Parental Responsibility of Children
What does Shared Parental Responsibility mean?
The term “Parental Responsibility” means all the duties, powers and responsibilities that parents have in regards to their children. When a Court makes a “Parenting Order” there is now a presumption of equal shared parental responsibility in favour of both the mother and the father unless it is not in the children’s best interest that Parental Responsibility be equally shared. Issues that may negate shared Parental Responsibility include child abuse or family violence.
Does equal shared parental responsibility actually mean that when parents separate they will spend equal time with their children?
In simple terms no. This is because, whilst there is a presumption that each parent should spend equal time with their children, the main concern of the Court is “what is in the best interests of the children?”
What does the family Court consider when making a Parenting Order?
The Court will consider whether it is practical for a child to spend equal time with each parent – the Court will look at how far the parents live apart from each other, the parents current and future capacity to make arrangements for the child to spend equal time with each other, the parents current and future capacity to communicate with each other and to resolve difficulties in relation to these arrangements, the impact of that arrangement on the child and any other matters that the Court considers relevant.
A Court may consider that the parent’s future capacity to implement the arrangements, and to resolve issues may be best dealt with by the parents attending family counselling or dispute resolution and a Court may order that the parents attend such programs.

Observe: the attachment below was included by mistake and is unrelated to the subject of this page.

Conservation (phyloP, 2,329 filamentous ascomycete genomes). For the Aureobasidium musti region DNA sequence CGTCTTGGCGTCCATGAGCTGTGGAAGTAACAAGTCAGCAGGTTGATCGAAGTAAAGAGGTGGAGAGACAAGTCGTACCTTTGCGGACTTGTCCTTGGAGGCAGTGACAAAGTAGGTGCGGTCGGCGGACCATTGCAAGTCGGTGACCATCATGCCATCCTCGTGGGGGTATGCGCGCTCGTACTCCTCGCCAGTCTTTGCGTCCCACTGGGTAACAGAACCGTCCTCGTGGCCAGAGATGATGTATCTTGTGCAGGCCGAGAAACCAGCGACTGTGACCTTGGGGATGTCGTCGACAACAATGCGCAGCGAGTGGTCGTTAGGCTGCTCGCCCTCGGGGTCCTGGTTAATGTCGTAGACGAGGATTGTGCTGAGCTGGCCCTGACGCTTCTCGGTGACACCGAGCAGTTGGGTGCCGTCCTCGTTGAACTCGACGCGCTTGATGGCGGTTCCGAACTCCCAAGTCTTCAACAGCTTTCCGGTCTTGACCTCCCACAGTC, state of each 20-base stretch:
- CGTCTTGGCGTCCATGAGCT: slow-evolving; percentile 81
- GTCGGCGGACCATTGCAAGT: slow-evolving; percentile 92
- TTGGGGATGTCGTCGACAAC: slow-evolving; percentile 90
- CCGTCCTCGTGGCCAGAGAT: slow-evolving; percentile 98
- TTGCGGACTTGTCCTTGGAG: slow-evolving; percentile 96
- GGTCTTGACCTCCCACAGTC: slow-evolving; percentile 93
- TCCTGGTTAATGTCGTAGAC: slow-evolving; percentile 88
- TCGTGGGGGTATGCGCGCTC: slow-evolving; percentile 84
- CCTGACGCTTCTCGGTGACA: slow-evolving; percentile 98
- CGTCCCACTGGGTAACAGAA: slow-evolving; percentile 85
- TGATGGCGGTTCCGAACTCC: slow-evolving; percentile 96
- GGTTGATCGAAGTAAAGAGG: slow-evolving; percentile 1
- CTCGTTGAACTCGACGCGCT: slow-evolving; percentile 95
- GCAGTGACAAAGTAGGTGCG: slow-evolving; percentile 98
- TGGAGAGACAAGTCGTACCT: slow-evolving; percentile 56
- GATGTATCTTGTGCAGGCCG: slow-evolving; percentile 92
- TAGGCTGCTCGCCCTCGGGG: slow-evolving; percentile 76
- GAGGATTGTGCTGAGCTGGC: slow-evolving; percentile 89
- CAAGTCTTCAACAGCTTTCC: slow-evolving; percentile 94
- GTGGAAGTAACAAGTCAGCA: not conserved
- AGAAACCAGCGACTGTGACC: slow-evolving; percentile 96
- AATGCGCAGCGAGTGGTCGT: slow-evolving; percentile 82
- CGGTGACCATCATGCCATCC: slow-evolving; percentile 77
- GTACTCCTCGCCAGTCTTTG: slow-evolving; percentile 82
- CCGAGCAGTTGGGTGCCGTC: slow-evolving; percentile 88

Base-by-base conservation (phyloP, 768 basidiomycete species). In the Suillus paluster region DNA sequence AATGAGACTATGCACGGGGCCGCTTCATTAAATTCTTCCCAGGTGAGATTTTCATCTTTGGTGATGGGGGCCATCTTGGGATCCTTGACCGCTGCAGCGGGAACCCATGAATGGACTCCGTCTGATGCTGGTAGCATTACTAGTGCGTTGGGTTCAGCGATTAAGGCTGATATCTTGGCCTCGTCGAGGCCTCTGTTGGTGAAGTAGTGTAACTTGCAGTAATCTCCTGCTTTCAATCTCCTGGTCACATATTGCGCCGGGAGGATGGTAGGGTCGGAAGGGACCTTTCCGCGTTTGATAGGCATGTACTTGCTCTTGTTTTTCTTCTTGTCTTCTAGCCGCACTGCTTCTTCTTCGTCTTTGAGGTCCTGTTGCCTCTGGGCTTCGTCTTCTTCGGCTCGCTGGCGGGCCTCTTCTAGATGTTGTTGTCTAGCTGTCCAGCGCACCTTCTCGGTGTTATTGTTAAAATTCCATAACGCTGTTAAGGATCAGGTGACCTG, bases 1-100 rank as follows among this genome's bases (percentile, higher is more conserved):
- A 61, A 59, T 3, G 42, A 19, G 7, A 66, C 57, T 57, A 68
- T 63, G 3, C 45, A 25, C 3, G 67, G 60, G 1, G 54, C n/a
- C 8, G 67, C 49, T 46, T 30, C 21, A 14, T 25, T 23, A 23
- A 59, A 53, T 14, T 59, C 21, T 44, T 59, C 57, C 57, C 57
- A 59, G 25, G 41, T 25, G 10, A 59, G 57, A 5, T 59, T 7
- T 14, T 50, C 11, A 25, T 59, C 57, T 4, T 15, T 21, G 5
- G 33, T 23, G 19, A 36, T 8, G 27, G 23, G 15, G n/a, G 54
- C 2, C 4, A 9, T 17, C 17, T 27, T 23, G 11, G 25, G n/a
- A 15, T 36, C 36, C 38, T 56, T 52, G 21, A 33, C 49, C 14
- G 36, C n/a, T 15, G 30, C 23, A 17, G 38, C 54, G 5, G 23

How can parenting issues be resolved?
Parents can discuss parenting issues between themselves, and when there is an agreement between them in relation to the arrangements for the children, an application for Consent Orders can be made to the Family Court of Australia to formalise that agreement.
What if there is no agreement?
If there is no agreement, then the parents will need to participate in pre-action mediation run by Family Relationship Centres before either of them can file an application in the Family Court of Australia. If there has been no resolution at the mediation, either of the parents may then file an Application in the Family Court of Australia for the Court to make a determination as to what are the best interest of the child.
If you require further information or wish to discuss any issue regarding Parenting Orders or any issues about Family Law generally, please contact Oliver Hagen or Ken Gray at Bateman Battersby Lawyers on (02) 4731 5899 or email to firstname.lastname@example.org.
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Shared Parental Responsibilities